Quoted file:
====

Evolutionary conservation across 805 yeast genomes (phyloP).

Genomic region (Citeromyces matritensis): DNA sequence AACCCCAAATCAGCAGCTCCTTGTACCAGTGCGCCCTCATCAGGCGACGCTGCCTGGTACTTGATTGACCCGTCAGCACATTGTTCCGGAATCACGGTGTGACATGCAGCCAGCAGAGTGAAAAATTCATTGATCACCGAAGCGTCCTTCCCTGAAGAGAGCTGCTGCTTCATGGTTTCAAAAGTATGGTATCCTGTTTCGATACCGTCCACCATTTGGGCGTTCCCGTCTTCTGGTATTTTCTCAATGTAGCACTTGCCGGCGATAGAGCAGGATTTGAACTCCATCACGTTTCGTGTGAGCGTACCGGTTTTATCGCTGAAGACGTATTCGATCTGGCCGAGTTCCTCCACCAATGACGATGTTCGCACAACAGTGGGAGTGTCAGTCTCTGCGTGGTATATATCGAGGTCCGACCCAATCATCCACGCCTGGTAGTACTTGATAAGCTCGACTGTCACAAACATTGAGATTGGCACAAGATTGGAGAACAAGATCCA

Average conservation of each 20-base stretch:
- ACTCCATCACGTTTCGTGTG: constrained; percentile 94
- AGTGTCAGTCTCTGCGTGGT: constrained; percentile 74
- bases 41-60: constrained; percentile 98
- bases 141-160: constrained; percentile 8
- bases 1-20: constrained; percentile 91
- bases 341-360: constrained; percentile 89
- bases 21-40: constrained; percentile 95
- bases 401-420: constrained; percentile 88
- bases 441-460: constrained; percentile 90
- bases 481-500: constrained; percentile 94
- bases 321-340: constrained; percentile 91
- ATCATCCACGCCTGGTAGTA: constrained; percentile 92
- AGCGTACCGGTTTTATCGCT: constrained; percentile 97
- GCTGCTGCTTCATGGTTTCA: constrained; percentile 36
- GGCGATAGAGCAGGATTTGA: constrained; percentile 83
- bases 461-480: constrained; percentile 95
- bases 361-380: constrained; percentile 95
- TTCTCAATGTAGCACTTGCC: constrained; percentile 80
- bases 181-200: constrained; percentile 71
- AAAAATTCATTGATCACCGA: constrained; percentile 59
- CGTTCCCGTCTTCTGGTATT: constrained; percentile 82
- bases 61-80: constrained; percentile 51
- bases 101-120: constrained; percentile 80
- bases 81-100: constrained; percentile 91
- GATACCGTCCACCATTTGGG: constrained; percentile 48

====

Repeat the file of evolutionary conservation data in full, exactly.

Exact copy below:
Evolutionary conservation across 805 yeast genomes (phyloP).

Genomic region (Citeromyces matritensis): DNA sequence AACCCCAAATCAGCAGCTCCTTGTACCAGTGCGCCCTCATCAGGCGACGCTGCCTGGTACTTGATTGACCCGTCAGCACATTGTTCCGGAATCACGGTGTGACATGCAGCCAGCAGAGTGAAAAATTCATTGATCACCGAAGCGTCCTTCCCTGAAGAGAGCTGCTGCTTCATGGTTTCAAAAGTATGGTATCCTGTTTCGATACCGTCCACCATTTGGGCGTTCCCGTCTTCTGGTATTTTCTCAATGTAGCACTTGCCGGCGATAGAGCAGGATTTGAACTCCATCACGTTTCGTGTGAGCGTACCGGTTTTATCGCTGAAGACGTATTCGATCTGGCCGAGTTCCTCCACCAATGACGATGTTCGCACAACAGTGGGAGTGTCAGTCTCTGCGTGGTATATATCGAGGTCCGACCCAATCATCCACGCCTGGTAGTACTTGATAAGCTCGACTGTCACAAACATTGAGATTGGCACAAGATTGGAGAACAAGATCCA

Average conservation of each 20-base stretch:
- ACTCCATCACGTTTCGTGTG: constrained; percentile 94
- AGTGTCAGTCTCTGCGTGGT: constrained; percentile 74
- bases 41-60: constrained; percentile 98
- bases 141-160: constrained; percentile 8
- bases 1-20: constrained; percentile 91
- bases 341-360: constrained; percentile 89
- bases 21-40: constrained; percentile 95
- bases 401-420: constrained; percentile 88
- bases 441-460: constrained; percentile 90
- bases 481-500: constrained; percentile 94
- bases 321-340: constrained; percentile 91
- ATCATCCACGCCTGGTAGTA: constrained; percentile 92
- AGCGTACCGGTTTTATCGCT: constrained; percentile 97
- GCTGCTGCTTCATGGTTTCA: constrained; percentile 36
- GGCGATAGAGCAGGATTTGA: constrained; percentile 83
- bases 461-480: constrained; percentile 95
- bases 361-380: constrained; percentile 95
- TTCTCAATGTAGCACTTGCC: constrained; percentile 80
- bases 181-200: constrained; percentile 71
- AAAAATTCATTGATCACCGA: constrained; percentile 59
- CGTTCCCGTCTTCTGGTATT: constrained; percentile 82
- bases 61-80: constrained; percentile 51
- bases 101-120: constrained; percentile 80
- bases 81-100: constrained; percentile 91
- GATACCGTCCACCATTTGGG: constrained; percentile 48